Chanel Number 5 was the final flourish in my mother’s munitions. A dab behind each ear, a dob in the crease of each arm. There would be a final look in the mirror, a stroke to her hair, a smile for the two little girls studying her every move, and she’d signal her readiness by picking up her evening bag. Her date would be waiting in the kitchen, perhaps buffing his shoes, a Red Label for company.
My sister and I would descend the stairs ahead of my mother like bridesmaids announcing the main attraction. When my father looked up at her and told her how lovely she looked, we’d squirm with pleasure, feeling we’d had some hand in her perfection. Had we not passed her the bobby pins, zipped her back into the long green taffeta dress, fastened her pearls, shellacked her Beehive?
A kiss for each of us, and they’d head out the door, my father first sweeping away the worst of the Golden Retriever hair before helping her into the station wagon. They were headed to La Scala to celebrate their tenth wedding anniversary. This was Toronto, 1968, and La Scala was the Italian powerhouse restaurant on the southeast corner of Bay and Charles Streets, to which they returned yearly to celebrate a happy marriage.
Always, smoked salmon and shrimp cocktail to start. My dad would have a rare steak, my mum the Dover sole almandine. There would be flaming Baked Alaska and Peach Melba and Sanka taken in the room by the fire. I’d hear about every bite and every sip the morning after The Big Night. My mother reveled in the details every bit as much as my sister and I.
My husband knows this story and has similar recollections from his own family history, which spanned a number of Canadian cities – Montreal, Winnipeg, Toronto, Ottawa. In 1968, in our worlds, a man with a charge card or, perhaps more likely, a simple wad of cash, treated his girl to a meal “out.” It was, to put it plainly, a big deal, and every other diner in the room recognized the production in which they were participating by the simple act of dressing for it. To do otherwise was unthinkable. Like wearing jeans to church or an I’m with Stupid t-shirt to a play.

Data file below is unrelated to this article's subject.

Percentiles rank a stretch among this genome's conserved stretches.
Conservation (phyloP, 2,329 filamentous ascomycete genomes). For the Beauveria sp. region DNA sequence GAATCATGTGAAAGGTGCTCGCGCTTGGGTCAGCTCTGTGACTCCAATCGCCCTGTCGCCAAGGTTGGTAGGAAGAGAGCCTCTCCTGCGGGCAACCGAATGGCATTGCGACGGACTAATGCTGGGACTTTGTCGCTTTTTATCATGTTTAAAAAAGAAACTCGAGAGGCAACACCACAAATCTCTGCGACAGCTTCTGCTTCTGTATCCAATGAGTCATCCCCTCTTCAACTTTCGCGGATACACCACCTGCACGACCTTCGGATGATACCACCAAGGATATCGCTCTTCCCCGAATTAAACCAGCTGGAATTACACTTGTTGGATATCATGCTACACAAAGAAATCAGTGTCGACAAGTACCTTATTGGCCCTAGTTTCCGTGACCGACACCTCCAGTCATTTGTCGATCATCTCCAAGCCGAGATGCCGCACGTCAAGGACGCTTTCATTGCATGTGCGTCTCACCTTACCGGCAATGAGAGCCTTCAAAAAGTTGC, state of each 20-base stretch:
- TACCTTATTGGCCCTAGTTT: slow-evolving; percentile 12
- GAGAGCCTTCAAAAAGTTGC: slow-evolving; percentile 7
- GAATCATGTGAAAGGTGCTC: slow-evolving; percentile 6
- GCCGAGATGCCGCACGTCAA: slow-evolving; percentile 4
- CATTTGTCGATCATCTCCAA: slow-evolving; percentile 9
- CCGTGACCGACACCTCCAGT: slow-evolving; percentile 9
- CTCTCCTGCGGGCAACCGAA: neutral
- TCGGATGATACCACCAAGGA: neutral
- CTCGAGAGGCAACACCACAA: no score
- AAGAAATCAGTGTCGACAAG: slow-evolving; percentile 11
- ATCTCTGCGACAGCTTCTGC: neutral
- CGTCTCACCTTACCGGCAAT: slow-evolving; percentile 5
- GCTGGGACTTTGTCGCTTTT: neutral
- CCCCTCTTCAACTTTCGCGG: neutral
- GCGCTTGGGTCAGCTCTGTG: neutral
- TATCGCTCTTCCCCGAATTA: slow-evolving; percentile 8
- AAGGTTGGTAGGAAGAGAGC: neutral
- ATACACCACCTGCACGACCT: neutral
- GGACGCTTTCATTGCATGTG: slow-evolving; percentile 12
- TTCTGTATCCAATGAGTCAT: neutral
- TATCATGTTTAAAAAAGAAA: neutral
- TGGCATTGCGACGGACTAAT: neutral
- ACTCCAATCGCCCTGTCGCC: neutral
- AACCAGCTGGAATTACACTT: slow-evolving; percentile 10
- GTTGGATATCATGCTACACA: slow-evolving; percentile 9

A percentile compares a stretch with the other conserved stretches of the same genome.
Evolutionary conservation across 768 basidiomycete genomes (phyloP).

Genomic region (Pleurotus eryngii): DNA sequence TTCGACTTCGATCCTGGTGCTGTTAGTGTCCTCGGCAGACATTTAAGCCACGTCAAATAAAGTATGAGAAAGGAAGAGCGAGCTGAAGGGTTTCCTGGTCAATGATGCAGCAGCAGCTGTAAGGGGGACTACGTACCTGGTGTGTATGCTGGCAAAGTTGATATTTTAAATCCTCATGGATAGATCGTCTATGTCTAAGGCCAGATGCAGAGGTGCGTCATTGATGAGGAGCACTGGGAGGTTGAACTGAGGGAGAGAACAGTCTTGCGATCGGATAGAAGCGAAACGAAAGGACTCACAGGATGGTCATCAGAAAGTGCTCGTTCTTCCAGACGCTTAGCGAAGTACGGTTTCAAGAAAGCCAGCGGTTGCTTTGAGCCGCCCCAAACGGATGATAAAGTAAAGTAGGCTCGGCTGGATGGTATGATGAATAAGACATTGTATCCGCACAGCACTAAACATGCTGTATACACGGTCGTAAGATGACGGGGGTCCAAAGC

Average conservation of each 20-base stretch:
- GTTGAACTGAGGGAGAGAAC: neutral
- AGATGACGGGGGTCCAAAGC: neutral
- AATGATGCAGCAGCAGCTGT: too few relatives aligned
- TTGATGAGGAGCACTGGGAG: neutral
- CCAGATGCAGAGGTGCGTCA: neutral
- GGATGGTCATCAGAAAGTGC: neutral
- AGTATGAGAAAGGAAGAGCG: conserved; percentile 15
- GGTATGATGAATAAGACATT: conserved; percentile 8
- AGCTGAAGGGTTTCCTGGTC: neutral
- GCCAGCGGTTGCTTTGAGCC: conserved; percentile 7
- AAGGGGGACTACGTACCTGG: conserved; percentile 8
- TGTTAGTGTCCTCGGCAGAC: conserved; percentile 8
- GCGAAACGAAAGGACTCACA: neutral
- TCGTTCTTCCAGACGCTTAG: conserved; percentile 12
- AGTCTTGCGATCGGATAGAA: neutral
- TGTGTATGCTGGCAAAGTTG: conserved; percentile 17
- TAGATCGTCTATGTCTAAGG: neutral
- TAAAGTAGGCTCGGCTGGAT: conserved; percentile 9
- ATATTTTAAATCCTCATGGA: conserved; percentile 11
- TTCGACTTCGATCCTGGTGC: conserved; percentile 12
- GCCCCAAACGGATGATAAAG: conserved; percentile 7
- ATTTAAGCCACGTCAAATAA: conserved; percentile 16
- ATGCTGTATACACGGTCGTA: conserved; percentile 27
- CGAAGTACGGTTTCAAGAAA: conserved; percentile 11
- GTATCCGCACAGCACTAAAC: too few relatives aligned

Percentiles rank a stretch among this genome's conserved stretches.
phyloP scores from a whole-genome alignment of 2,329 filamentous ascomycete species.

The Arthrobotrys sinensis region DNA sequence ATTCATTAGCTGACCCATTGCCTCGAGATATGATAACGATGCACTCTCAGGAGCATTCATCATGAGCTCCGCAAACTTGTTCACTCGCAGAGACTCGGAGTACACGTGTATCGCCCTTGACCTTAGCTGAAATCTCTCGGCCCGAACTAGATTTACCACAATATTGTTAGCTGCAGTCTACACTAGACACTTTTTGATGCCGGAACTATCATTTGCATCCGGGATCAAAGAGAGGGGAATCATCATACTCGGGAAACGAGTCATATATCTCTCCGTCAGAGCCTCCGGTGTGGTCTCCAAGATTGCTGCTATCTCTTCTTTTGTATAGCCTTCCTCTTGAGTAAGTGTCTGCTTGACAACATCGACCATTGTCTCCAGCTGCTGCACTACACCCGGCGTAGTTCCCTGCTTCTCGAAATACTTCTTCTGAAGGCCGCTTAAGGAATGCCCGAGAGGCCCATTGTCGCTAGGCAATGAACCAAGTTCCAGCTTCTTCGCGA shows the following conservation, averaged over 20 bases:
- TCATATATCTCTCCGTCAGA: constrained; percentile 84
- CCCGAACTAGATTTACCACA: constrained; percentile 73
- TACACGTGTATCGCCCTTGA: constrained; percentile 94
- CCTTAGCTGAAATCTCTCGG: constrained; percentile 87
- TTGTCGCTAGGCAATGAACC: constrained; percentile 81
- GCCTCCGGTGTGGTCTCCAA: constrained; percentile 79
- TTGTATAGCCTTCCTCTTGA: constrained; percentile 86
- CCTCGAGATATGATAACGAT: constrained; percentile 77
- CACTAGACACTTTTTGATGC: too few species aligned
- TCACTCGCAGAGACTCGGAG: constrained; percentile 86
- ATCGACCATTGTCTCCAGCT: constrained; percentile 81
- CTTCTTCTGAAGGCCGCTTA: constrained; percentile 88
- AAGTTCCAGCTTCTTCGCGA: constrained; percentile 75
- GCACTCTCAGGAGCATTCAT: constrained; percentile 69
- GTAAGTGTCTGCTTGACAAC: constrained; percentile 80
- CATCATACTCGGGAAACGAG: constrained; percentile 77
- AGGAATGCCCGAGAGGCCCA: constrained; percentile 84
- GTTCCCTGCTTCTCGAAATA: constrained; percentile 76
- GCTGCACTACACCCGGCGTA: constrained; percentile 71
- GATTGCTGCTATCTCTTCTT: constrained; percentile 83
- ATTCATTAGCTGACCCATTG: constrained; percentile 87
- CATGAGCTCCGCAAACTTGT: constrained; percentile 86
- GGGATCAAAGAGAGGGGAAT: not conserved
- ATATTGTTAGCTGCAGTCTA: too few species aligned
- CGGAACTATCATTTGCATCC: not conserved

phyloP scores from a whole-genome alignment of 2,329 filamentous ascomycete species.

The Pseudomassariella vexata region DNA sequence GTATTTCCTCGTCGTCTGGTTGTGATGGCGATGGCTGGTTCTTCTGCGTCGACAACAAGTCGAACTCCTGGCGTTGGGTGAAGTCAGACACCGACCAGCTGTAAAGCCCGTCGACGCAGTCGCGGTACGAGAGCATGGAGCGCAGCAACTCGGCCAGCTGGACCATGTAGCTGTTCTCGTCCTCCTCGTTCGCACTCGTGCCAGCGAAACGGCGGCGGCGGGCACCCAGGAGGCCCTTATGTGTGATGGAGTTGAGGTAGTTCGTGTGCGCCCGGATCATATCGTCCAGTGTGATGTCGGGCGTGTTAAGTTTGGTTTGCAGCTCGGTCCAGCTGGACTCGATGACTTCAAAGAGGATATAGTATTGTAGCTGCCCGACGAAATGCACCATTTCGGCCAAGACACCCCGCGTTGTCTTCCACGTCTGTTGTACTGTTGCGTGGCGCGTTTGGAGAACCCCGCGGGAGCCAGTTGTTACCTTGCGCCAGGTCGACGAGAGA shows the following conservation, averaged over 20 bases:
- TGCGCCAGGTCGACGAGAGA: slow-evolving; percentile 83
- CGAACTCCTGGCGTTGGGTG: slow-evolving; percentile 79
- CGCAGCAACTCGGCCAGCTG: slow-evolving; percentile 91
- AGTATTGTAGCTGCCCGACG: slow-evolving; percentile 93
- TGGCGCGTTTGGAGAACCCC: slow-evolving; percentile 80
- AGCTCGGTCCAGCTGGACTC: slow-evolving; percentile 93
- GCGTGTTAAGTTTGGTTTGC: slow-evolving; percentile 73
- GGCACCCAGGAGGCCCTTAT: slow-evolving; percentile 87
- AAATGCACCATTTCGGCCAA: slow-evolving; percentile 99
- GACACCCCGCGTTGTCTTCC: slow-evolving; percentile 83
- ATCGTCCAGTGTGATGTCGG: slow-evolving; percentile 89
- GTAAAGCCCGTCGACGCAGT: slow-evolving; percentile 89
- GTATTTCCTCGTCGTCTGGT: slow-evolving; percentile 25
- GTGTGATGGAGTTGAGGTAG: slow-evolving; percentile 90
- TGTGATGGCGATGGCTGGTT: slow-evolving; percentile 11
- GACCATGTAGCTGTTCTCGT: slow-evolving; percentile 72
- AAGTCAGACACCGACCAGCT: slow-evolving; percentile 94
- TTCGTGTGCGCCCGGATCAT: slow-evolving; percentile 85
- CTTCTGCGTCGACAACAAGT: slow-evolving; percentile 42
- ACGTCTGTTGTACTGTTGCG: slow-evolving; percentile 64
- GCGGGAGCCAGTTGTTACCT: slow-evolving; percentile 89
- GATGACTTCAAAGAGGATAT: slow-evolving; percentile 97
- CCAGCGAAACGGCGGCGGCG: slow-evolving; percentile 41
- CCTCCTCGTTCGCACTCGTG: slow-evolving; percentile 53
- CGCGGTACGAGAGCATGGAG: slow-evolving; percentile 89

Last week Ken and I were planning for our own Big Day, a twentieth anniversary, one marker of which was to be our own dinner out at a very elegant, very expensive Ottawa-area restaurant. And out of a perverse curiosity, I phoned around to ask The Question to which I already knew the answer: Do you have a dress code?
I knew the answer, because I eat for a living. In the twenty years I’ve been poking around restaurants with forks and pens, I’ve seen a dramatic change in the way people dress for dinner at our region’s most elegant restaurants.
So I didn’t just ask if there was a dress code; I asked what happened to the dress code?
After a certain amount of awkward verbal blundering, the first respondent finally announced, “We gave up.” It had become too much work to enforce. They had started to cave with a more relaxed policy one summer (when less is required of us) and once September arrived, they just never buttoned down again on the jackets-compulsory business.
Next, I checked Le Baccara’s policy: “Business casual, necktie optional.”
I called Signatures: “We suggest resort casual.” Suggest? Resort casual? And if someone shows up in shorts and a T? “Well, we would try to accommodate them in a, er, private manner with something, uh, more suitable.”
I could hear him squirm.
At Wilfrid’s in the Chateau Laurier, its “smart casual. Jeans are allowed, but not “ripped jeans,” and T-shirts are OK but not with loud logos on them.” Ditto for Hy’s. “No short shorts either.”
When the dearly departed Café Henry Burger built a wine bar into its back end, I knew the dress code (where gentlemen were “encouraged to wear a jacket”) would be abandoned.
We do not, was the answer to the question of dress code enforced, at Beckta’s Dining and Wine.
Me: “So anything goes?”
He: “…Er, yes.”
Twenty years ago there would have been a stash of blazers in the manager’s office of a dozen traditional dining rooms. No-one I spoke with could quite remember the gradual mothballing of those coats.
Next year, they may be handing out Senators caps instead of ties.
Would I expose myself as a dreadful fuddy duddy for feeling ever so somewhat sad about that?
I suspect what’s happened in restaurants is the same thing that has taken place in so much of our modern lives. We have rejected formality. We live in a society where saying Sir and Madam is seen as putting on airs. Standing up when a new guest enters a room is being showy. In our rush to show how democratic and rank free we are we’ve given up on all the symbolism that buttressed the old ways. Offering seats to women, holding chairs and doors, making toasts, removing hats. Having discarded these relics, what was once considered being polite is now the new pretentious.
But maybe there’s a solution in all this democracy. If restaurants no longer wish to have the authority to set dress codes, maybe we should leave it to the diners themselves. When a new guest arrives, let’s have a vote. I for one would welcome it. I’ve shown up in a skirt and pumps, I’ve made my man wear a tie, I’ve gone to some trouble, and I’ll be damned if I’m going to let someone in a Back in Black World Tour T-shirt and a Red Sox cap plunk themselves next to me.
In keeping with another pop tradition of our modern, egalitarian world, that dude is off my island.